Few brands have entered the LCS with as much energy as the LA Renegades, with their stylish hype videos and a memorable image inspiring a legion of bandanna-sporting fans. In their first two matches, Renegades went 1-1, and the first game was a 60-minute roller-coaster against Team Liquid. I got a chance to catch up with top laner RF Legendary - one of Renegades' two LCS first-timers - and talk about his journey to the big leagues, moving on from his old reputation, and what it's like to be a Renegade.
Oleksii "RF Legendary" Kuziuta
That was an insane game. How did it feel?
It was long. I kinda knew that it was gonna be long after we got the Baron and passed the 30-minute mark, and we just kept going for more Dragons and more objectives. At one point somebody actually said “Alright guys, let's just take it slow. It's fine if it's a slow win. We don't need to focus on closing this game out and force risks.” I just thought it was interesting. But we're actually pretty good at closing out games and capitalizing on opportunities. But this was the first LCS game, the first game for me and for Maria, and for Alex and Crumbz and Freeze it's coming back into the groove. I don't know; it feels really good to end on a win even though it was really long.
Were you nervous at all to play here, in your first NA LCS game? I know you played promotions here, but LCS is LCS.
I have experience playing on stage here from the NA CS finals, so I'm kind of familiar with what to do – there's a crowd, there's people cheering – but I just focused on being on the zone and focused on the game itself. I don't think I got distracted at any point in time. But nervousness...I was kind of nervous going up to it, but actually going into the game not really. Not so much. I was feeling comfortable about it. Because I know if I do well, if everybody does well, if we just do what we've been practicing for, we'll win.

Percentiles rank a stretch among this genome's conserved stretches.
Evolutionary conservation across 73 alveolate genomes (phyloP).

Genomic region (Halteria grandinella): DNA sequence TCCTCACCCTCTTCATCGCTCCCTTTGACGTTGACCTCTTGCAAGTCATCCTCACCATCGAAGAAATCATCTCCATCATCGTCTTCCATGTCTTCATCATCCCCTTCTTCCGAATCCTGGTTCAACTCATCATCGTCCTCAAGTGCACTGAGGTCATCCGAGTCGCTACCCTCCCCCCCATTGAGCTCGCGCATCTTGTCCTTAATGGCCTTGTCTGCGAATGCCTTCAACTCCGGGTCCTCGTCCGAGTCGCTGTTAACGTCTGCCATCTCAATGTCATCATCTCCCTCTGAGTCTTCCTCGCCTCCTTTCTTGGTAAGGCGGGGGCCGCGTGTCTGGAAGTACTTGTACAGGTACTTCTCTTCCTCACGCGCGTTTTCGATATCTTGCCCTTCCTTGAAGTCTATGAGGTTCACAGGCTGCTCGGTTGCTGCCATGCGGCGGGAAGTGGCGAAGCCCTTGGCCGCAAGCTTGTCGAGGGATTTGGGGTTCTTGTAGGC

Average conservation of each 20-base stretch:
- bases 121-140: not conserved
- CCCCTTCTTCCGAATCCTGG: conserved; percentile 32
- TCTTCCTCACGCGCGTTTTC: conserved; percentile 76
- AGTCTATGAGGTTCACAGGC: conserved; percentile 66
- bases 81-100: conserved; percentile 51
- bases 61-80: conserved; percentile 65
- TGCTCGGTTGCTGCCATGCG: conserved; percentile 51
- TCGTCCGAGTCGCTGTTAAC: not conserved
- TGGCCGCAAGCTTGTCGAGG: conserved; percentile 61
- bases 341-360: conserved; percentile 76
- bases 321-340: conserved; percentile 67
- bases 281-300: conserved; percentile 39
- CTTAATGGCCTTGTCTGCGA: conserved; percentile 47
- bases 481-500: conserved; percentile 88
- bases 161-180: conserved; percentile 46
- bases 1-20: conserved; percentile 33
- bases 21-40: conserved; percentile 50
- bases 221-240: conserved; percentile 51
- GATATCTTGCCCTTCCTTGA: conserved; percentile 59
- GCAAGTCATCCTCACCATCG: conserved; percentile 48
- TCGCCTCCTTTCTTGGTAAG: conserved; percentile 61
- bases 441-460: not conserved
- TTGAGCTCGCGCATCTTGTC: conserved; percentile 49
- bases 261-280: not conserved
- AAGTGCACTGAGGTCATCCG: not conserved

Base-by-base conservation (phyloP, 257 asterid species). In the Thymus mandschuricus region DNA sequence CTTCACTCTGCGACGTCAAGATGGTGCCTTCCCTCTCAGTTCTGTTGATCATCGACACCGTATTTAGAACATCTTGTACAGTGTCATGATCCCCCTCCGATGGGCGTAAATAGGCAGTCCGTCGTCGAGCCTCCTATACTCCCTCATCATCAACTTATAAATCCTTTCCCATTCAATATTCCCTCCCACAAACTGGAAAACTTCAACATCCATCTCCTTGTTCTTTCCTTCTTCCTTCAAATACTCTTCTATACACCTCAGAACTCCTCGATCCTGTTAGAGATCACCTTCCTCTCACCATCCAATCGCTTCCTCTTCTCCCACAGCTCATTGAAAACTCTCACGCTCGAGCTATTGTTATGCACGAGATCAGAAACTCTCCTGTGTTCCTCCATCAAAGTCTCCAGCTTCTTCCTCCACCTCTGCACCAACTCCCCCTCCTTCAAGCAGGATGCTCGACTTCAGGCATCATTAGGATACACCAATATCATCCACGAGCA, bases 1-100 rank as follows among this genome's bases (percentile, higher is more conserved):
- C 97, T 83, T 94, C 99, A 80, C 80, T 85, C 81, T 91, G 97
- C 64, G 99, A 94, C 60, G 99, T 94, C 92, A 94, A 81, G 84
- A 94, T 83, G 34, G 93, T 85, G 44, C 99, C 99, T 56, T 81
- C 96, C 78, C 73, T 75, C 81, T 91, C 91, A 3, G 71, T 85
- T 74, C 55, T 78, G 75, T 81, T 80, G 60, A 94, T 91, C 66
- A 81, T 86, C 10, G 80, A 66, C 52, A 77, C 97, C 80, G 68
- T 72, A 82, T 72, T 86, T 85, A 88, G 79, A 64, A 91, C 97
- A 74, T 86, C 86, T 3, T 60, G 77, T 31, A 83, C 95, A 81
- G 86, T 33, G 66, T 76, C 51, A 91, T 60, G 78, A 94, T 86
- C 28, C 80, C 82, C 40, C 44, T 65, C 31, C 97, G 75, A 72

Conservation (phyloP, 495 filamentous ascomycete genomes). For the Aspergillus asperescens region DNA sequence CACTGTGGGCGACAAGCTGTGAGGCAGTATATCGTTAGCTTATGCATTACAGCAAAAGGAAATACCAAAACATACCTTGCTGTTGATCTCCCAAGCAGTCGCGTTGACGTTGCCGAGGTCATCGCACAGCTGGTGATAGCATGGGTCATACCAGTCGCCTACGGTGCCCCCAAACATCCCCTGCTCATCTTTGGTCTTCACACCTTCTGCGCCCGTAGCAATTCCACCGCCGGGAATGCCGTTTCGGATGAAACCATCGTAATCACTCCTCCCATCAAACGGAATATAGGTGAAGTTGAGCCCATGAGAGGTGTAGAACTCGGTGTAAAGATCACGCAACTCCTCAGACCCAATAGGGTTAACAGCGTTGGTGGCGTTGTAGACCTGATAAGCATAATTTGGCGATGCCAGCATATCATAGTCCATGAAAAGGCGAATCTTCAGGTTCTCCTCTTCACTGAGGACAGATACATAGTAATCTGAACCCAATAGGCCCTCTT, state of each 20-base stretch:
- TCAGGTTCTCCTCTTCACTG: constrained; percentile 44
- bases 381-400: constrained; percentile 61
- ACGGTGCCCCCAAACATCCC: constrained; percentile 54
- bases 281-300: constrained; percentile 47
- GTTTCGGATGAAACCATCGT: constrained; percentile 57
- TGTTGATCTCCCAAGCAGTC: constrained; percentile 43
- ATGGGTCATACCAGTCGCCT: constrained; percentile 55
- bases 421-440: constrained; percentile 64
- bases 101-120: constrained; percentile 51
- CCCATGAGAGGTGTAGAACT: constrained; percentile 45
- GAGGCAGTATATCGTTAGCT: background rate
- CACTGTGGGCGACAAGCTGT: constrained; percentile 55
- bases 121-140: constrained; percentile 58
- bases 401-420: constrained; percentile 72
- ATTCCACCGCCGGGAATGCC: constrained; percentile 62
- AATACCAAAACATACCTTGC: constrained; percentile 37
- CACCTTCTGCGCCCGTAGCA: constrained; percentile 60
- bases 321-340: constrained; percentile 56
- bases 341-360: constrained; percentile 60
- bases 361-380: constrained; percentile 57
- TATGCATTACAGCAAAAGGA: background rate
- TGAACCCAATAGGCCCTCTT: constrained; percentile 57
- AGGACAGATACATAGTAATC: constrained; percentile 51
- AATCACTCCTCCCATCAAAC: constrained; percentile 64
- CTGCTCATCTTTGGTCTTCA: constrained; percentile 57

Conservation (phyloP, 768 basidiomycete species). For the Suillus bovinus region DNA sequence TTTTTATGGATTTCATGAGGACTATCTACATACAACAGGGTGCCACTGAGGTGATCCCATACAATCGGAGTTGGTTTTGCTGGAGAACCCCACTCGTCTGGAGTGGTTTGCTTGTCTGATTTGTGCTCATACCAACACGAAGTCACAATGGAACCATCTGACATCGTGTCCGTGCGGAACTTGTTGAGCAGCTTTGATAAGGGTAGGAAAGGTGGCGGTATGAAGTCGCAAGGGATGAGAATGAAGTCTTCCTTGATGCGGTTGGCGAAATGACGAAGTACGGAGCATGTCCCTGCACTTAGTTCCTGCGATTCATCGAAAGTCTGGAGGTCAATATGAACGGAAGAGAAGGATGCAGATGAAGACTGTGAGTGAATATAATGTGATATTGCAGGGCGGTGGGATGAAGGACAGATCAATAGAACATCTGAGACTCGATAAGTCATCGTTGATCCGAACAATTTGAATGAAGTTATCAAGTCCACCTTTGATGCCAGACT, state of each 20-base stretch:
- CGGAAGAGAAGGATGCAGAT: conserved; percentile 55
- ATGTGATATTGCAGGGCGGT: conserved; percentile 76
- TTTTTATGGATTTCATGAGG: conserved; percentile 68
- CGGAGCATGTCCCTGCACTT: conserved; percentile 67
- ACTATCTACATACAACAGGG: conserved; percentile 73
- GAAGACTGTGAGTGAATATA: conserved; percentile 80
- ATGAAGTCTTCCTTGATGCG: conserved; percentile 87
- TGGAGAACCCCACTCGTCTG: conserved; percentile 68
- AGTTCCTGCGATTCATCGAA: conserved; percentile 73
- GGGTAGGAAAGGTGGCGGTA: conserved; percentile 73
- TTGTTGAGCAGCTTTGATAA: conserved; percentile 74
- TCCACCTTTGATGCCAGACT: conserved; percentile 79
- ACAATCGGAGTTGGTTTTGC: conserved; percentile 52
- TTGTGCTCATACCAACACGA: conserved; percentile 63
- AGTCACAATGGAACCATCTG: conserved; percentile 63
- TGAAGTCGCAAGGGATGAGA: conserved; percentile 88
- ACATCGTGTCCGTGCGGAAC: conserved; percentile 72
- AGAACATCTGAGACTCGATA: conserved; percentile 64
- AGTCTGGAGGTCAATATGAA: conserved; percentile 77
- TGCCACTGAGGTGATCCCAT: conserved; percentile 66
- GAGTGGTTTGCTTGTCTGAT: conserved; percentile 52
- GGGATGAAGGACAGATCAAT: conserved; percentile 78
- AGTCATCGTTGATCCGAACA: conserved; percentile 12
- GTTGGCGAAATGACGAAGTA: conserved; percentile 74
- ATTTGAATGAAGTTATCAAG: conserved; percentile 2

I think a decent number of people watch NA CS, but a whole lot more watch LCS, and I think a lot of those people probably don't know too much about you and your history in League of Legends. Can you tell me a little bit about yourself, up until you first joined Misfits/Renegades?
Sure! I was a solo queue player. I played the game since beta, but I started a little bit afterward heavily getting into it. I started playing when I moved to the United States, but for fun. I switched from a different game. I started making YouTube videos and stuff, and one of the things that was popular about me at the time was that I started making weeklies and fun edits on YouTube if someone remembers those. Slowly that kind of led me into streaming, because streaming was getting really popular as the competitive scene was getting more popular. I was like “OK, streaming seems to be fun.” And I kind of got to be known for playing Nidalee at that time, I was a one-trick. I just played Nidalee, and I gained more and more viewers for my personal entertainment and being able to talk and communicate to the chat.
I got known as a streamer, although that didn't really work out that well for me and I didn't really enjoy it. The year before joining Misfits I dropped out of college because I didn't want to do it anymore, and I thought that I could make it if I tried hard enough to improve. So I just kept at it, basically tried to get a lot of LP in solo queue, so a team notices me. No one really gave me a tryout at that time except for Renegades. That was the first team that actually gave me a tryout, from a team that I asked for. But I have experience playing with other challenger teams, like for practice, someone like CloudNgyuen, Gate – I played with him – and we just played for practice, looking to qualify for NA CS but there was no structure, it wasn't an actual team-team.
Now it's been a while since you joined Misfits, so how has that transition from being a streamer to being a full-time pro-gamer, living in a gaming house, been for you personally?